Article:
One of the biggest challenges I faced over the three book series was writing the mystery. What Mina uncovers in Harlequin’s Riddle is only the beginning. She thinks she has uncovered what is going on and who is doing it. But as she discovers in Columbine’s Tale, the terrible secrets at the dark heart of her world can be traced back many years, and the perpetrator is not who she might think it is. The problem goes deeper than she imagined, and it will not be easy to solve. From the beginning, I knew what was going on (plotter, not pantser!), and my task was to give out snippets throughout the three books. Laying clues like crumbs, I had to pace them so readers got a taste of the bigger story, without giving away too much too soon.

bookThen, in the final book, I had to draw it all together. That’s been an interesting process. In the end I made myself a list with lots of instructions. “Make sure you …” “This has to happen …” I needed resolutions not just for the overall story, but for things like romances and individual character arcs. And even working from that list, I’m pretty sure I’ve missed something. So my next step will be to read all three books from beginning to end, making notes as I go. Finding all the threads that I think need resolving.  It won’t end there either. After the rewrites, I’ll give the Pierrot’s Song to beta-readers, and I’m sure they’ll tell me if I’ve missed something that needs resolution that I’ve missed.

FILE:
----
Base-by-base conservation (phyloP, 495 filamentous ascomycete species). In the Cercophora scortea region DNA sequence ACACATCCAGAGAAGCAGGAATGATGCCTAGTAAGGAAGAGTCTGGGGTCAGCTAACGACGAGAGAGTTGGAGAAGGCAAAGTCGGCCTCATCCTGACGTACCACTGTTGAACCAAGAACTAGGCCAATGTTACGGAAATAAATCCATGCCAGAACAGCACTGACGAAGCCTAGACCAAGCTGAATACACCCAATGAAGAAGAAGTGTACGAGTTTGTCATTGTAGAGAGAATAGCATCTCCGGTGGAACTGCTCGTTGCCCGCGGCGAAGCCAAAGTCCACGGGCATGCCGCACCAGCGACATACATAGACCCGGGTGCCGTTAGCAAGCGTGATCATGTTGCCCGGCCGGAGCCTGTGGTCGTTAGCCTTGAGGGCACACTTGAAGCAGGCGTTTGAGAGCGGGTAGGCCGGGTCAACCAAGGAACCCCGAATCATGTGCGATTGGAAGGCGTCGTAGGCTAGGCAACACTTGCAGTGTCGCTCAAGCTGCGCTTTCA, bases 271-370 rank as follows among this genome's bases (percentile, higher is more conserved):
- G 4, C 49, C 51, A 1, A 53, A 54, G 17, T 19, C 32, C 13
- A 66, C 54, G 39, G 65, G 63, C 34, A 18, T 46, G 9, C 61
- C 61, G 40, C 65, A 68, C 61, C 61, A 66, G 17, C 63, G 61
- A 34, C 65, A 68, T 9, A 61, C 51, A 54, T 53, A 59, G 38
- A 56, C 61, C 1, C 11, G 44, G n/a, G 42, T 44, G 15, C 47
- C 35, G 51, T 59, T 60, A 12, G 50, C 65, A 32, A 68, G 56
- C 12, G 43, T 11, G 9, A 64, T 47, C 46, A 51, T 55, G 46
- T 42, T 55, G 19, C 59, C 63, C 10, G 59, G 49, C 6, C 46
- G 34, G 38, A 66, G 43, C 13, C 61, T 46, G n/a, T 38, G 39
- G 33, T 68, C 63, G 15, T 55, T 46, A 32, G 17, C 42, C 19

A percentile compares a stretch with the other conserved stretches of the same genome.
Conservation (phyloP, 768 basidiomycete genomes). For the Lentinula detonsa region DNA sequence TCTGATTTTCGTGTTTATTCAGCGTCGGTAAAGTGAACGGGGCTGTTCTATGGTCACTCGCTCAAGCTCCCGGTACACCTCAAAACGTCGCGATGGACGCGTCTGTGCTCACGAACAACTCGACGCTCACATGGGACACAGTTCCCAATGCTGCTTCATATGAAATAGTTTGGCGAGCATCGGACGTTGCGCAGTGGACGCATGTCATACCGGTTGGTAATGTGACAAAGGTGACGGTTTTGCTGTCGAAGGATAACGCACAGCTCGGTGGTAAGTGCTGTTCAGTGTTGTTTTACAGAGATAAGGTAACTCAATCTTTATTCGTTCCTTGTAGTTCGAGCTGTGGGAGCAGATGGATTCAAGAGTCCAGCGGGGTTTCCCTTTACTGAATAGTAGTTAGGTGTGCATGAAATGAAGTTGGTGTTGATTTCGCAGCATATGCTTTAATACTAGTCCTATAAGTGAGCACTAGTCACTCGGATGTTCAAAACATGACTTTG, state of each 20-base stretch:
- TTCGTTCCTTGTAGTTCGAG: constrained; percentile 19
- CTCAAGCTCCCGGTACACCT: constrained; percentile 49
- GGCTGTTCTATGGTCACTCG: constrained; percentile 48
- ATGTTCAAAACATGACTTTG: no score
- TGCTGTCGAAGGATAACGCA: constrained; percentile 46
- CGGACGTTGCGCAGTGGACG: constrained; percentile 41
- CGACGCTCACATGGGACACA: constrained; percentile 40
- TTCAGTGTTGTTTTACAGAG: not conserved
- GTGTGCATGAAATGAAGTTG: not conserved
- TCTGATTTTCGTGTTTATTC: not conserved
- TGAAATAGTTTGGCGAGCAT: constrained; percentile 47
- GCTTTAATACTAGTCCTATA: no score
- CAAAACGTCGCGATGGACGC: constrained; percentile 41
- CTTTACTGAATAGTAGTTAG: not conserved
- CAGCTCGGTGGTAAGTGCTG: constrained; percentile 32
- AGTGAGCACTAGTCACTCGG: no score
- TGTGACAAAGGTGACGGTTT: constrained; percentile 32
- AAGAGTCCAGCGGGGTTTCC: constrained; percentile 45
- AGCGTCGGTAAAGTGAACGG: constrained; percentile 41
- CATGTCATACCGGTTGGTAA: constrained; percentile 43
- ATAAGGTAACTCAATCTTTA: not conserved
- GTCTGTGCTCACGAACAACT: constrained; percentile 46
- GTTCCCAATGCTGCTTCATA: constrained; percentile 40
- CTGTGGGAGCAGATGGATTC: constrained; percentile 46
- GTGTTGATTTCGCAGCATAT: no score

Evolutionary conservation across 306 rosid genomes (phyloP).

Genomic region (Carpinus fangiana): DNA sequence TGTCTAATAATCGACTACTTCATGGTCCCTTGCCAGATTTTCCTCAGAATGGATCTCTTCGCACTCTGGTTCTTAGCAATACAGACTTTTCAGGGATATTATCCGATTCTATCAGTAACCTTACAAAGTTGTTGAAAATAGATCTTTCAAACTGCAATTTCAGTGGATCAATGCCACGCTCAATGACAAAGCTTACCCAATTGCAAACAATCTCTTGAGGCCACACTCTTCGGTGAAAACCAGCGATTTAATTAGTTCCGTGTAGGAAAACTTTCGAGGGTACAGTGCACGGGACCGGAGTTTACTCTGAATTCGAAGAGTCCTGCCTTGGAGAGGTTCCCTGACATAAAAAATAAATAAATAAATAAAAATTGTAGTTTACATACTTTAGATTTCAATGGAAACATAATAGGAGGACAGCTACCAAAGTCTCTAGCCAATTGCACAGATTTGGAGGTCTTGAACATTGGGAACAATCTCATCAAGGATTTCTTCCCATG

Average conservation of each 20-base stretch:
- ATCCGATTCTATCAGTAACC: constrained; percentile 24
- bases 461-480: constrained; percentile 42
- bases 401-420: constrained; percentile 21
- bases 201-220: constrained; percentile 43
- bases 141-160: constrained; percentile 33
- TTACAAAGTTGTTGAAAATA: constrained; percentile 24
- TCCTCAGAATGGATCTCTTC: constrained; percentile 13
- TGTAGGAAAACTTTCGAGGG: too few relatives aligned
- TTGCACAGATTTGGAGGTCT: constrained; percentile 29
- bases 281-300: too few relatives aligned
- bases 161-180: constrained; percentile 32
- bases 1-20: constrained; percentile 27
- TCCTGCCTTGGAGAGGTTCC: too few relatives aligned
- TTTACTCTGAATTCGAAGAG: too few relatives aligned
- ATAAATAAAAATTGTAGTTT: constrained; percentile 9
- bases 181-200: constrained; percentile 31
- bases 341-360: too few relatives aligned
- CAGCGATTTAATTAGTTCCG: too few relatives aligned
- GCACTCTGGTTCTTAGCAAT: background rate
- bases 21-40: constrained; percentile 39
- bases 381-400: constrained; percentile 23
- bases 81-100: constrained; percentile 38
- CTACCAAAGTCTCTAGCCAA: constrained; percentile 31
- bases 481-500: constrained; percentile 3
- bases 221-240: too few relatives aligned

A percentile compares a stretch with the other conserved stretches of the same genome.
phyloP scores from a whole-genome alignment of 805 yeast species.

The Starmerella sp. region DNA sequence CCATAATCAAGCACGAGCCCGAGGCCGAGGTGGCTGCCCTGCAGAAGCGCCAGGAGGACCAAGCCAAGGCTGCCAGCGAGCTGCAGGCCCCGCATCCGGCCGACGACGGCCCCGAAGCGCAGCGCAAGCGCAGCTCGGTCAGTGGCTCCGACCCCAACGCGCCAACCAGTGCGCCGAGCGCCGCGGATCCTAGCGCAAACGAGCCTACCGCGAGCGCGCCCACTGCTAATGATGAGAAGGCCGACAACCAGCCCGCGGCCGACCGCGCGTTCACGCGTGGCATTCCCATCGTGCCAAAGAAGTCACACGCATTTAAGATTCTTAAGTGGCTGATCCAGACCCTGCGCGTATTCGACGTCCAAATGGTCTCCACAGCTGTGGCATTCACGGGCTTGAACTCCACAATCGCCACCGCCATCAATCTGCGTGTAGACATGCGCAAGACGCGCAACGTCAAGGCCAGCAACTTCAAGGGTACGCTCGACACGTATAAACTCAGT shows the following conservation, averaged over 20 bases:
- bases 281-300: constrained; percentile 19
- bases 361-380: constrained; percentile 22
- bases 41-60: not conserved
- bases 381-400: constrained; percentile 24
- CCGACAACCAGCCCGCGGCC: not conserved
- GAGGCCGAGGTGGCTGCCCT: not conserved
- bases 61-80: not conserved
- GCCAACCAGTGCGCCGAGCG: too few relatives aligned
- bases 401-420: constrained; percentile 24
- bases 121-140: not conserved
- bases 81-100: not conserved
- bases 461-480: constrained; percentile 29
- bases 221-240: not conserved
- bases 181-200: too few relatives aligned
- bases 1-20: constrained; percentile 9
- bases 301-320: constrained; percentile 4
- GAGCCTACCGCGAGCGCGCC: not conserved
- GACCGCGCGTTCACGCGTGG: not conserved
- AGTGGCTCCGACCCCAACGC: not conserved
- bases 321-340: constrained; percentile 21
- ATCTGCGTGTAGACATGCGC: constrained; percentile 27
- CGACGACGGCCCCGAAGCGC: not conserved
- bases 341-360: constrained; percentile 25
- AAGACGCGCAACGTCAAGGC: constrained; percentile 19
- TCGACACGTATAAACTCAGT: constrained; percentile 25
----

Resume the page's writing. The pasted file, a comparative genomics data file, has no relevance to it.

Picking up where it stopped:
The bittersweet of endings

As the end of the story drew closer, I found myself reluctant to sit at my desk and write. I didn’t want the story to end. But I knew it had to. All stories come to an end. It is the nature of stories that we have resolution. (Life is never so tidy!) Then, when I was nearly there, the last two chapters wrote themselves, taking on a momentum that was exhilarating. I felt like I was on a roller coaster as the last words fell onto the page.

Having finished the final chapter now, I have some of the feels, but I’m sure there’ll be a lot more later. It definitely feels like a great achievement to have completed a three book story, but I know there is still a lot of work ahead. Which means I don’t have to say goodbye to Mina and her companions quite yet. When I do, that will be a wrench. But for now, I have set the manuscript aside to gain distance. Then I’ll go back and polish it until it shines. Only then will I be leaving the world of Tarya. But perhaps only for a little while…